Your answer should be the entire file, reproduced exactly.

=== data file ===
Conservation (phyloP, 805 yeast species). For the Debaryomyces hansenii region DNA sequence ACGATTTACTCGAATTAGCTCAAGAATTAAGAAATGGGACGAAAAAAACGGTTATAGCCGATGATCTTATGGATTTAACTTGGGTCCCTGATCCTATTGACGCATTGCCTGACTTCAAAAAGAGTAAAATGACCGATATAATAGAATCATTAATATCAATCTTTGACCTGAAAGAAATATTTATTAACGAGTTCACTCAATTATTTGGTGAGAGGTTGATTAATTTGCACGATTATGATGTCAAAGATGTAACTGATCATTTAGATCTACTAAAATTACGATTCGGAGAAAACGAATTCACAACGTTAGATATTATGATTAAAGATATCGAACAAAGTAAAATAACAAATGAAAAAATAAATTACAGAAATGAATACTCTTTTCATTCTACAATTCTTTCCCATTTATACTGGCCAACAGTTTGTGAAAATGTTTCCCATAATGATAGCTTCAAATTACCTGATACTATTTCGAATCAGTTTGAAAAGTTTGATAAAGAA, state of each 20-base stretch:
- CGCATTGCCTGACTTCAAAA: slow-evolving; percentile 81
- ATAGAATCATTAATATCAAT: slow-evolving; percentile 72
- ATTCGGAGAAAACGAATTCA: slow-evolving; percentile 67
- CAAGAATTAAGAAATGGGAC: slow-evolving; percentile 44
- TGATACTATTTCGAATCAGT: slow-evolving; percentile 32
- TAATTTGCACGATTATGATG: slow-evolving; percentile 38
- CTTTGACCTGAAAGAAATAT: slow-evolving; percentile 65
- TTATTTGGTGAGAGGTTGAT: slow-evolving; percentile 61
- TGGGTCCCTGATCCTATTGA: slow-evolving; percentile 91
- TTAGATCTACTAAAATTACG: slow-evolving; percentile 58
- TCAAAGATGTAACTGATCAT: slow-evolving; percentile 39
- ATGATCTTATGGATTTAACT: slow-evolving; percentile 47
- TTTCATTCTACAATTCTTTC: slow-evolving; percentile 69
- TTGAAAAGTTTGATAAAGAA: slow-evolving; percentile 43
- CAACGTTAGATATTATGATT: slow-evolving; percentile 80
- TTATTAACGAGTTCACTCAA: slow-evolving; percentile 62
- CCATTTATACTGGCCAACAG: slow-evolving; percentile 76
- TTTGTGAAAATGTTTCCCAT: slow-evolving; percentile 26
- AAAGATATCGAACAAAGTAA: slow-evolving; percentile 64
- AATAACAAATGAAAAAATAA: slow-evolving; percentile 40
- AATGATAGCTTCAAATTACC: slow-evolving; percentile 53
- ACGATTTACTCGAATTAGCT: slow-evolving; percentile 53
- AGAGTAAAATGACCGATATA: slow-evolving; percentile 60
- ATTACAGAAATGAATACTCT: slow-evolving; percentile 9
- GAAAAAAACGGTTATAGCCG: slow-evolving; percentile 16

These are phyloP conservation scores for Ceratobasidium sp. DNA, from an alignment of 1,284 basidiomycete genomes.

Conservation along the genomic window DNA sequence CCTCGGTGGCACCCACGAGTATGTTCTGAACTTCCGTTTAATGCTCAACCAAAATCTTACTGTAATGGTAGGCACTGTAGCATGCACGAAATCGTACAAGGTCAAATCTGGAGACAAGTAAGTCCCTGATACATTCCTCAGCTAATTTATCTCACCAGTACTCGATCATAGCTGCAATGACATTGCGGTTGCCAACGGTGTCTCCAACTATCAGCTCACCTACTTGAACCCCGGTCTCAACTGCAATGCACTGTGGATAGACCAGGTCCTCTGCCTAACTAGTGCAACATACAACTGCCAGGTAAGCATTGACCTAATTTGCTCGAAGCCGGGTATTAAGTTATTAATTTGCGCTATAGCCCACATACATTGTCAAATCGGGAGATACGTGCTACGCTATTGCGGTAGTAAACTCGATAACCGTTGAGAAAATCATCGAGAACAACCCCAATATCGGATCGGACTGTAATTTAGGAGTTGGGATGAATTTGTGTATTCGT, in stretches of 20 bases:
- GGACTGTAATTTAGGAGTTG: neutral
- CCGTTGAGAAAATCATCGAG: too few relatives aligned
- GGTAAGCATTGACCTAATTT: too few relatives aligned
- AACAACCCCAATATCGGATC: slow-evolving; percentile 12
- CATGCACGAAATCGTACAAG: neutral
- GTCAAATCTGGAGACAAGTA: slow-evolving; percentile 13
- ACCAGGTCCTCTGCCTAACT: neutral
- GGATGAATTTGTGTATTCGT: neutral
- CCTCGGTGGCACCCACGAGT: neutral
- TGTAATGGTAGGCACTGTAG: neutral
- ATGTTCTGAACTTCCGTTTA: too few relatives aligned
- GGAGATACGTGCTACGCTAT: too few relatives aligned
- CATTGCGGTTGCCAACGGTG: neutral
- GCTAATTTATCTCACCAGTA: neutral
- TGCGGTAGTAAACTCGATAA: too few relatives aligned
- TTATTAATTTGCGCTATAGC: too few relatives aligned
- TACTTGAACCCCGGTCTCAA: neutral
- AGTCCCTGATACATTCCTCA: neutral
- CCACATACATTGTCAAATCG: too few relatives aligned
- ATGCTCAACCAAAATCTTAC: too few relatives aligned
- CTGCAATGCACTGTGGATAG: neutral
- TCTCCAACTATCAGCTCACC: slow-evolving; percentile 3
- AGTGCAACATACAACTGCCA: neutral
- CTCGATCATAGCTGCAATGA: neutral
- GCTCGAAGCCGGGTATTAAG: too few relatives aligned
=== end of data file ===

Conservation (phyloP, 805 yeast species). For the Debaryomyces hansenii region DNA sequence ACGATTTACTCGAATTAGCTCAAGAATTAAGAAATGGGACGAAAAAAACGGTTATAGCCGATGATCTTATGGATTTAACTTGGGTCCCTGATCCTATTGACGCATTGCCTGACTTCAAAAAGAGTAAAATGACCGATATAATAGAATCATTAATATCAATCTTTGACCTGAAAGAAATATTTATTAACGAGTTCACTCAATTATTTGGTGAGAGGTTGATTAATTTGCACGATTATGATGTCAAAGATGTAACTGATCATTTAGATCTACTAAAATTACGATTCGGAGAAAACGAATTCACAACGTTAGATATTATGATTAAAGATATCGAACAAAGTAAAATAACAAATGAAAAAATAAATTACAGAAATGAATACTCTTTTCATTCTACAATTCTTTCCCATTTATACTGGCCAACAGTTTGTGAAAATGTTTCCCATAATGATAGCTTCAAATTACCTGATACTATTTCGAATCAGTTTGAAAAGTTTGATAAAGAA, state of each 20-base stretch:
- CGCATTGCCTGACTTCAAAA: slow-evolving; percentile 81
- ATAGAATCATTAATATCAAT: slow-evolving; percentile 72
- ATTCGGAGAAAACGAATTCA: slow-evolving; percentile 67
- CAAGAATTAAGAAATGGGAC: slow-evolving; percentile 44
- TGATACTATTTCGAATCAGT: slow-evolving; percentile 32
- TAATTTGCACGATTATGATG: slow-evolving; percentile 38
- CTTTGACCTGAAAGAAATAT: slow-evolving; percentile 65
- TTATTTGGTGAGAGGTTGAT: slow-evolving; percentile 61
- TGGGTCCCTGATCCTATTGA: slow-evolving; percentile 91
- TTAGATCTACTAAAATTACG: slow-evolving; percentile 58
- TCAAAGATGTAACTGATCAT: slow-evolving; percentile 39
- ATGATCTTATGGATTTAACT: slow-evolving; percentile 47
- TTTCATTCTACAATTCTTTC: slow-evolving; percentile 69
- TTGAAAAGTTTGATAAAGAA: slow-evolving; percentile 43
- CAACGTTAGATATTATGATT: slow-evolving; percentile 80
- TTATTAACGAGTTCACTCAA: slow-evolving; percentile 62
- CCATTTATACTGGCCAACAG: slow-evolving; percentile 76
- TTTGTGAAAATGTTTCCCAT: slow-evolving; percentile 26
- AAAGATATCGAACAAAGTAA: slow-evolving; percentile 64
- AATAACAAATGAAAAAATAA: slow-evolving; percentile 40
- AATGATAGCTTCAAATTACC: slow-evolving; percentile 53
- ACGATTTACTCGAATTAGCT: slow-evolving; percentile 53
- AGAGTAAAATGACCGATATA: slow-evolving; percentile 60
- ATTACAGAAATGAATACTCT: slow-evolving; percentile 9
- GAAAAAAACGGTTATAGCCG: slow-evolving; percentile 16

These are phyloP conservation scores for Ceratobasidium sp. DNA, from an alignment of 1,284 basidiomycete genomes.

Conservation along the genomic window DNA sequence CCTCGGTGGCACCCACGAGTATGTTCTGAACTTCCGTTTAATGCTCAACCAAAATCTTACTGTAATGGTAGGCACTGTAGCATGCACGAAATCGTACAAGGTCAAATCTGGAGACAAGTAAGTCCCTGATACATTCCTCAGCTAATTTATCTCACCAGTACTCGATCATAGCTGCAATGACATTGCGGTTGCCAACGGTGTCTCCAACTATCAGCTCACCTACTTGAACCCCGGTCTCAACTGCAATGCACTGTGGATAGACCAGGTCCTCTGCCTAACTAGTGCAACATACAACTGCCAGGTAAGCATTGACCTAATTTGCTCGAAGCCGGGTATTAAGTTATTAATTTGCGCTATAGCCCACATACATTGTCAAATCGGGAGATACGTGCTACGCTATTGCGGTAGTAAACTCGATAACCGTTGAGAAAATCATCGAGAACAACCCCAATATCGGATCGGACTGTAATTTAGGAGTTGGGATGAATTTGTGTATTCGT, in stretches of 20 bases:
- GGACTGTAATTTAGGAGTTG: neutral
- CCGTTGAGAAAATCATCGAG: too few relatives aligned
- GGTAAGCATTGACCTAATTT: too few relatives aligned
- AACAACCCCAATATCGGATC: slow-evolving; percentile 12
- CATGCACGAAATCGTACAAG: neutral
- GTCAAATCTGGAGACAAGTA: slow-evolving; percentile 13
- ACCAGGTCCTCTGCCTAACT: neutral
- GGATGAATTTGTGTATTCGT: neutral
- CCTCGGTGGCACCCACGAGT: neutral
- TGTAATGGTAGGCACTGTAG: neutral
- ATGTTCTGAACTTCCGTTTA: too few relatives aligned
- GGAGATACGTGCTACGCTAT: too few relatives aligned
- CATTGCGGTTGCCAACGGTG: neutral
- GCTAATTTATCTCACCAGTA: neutral
- TGCGGTAGTAAACTCGATAA: too few relatives aligned
- TTATTAATTTGCGCTATAGC: too few relatives aligned
- TACTTGAACCCCGGTCTCAA: neutral
- AGTCCCTGATACATTCCTCA: neutral
- CCACATACATTGTCAAATCG: too few relatives aligned
- ATGCTCAACCAAAATCTTAC: too few relatives aligned
- CTGCAATGCACTGTGGATAG: neutral
- TCTCCAACTATCAGCTCACC: slow-evolving; percentile 3
- AGTGCAACATACAACTGCCA: neutral
- CTCGATCATAGCTGCAATGA: neutral
- GCTCGAAGCCGGGTATTAAG: too few relatives aligned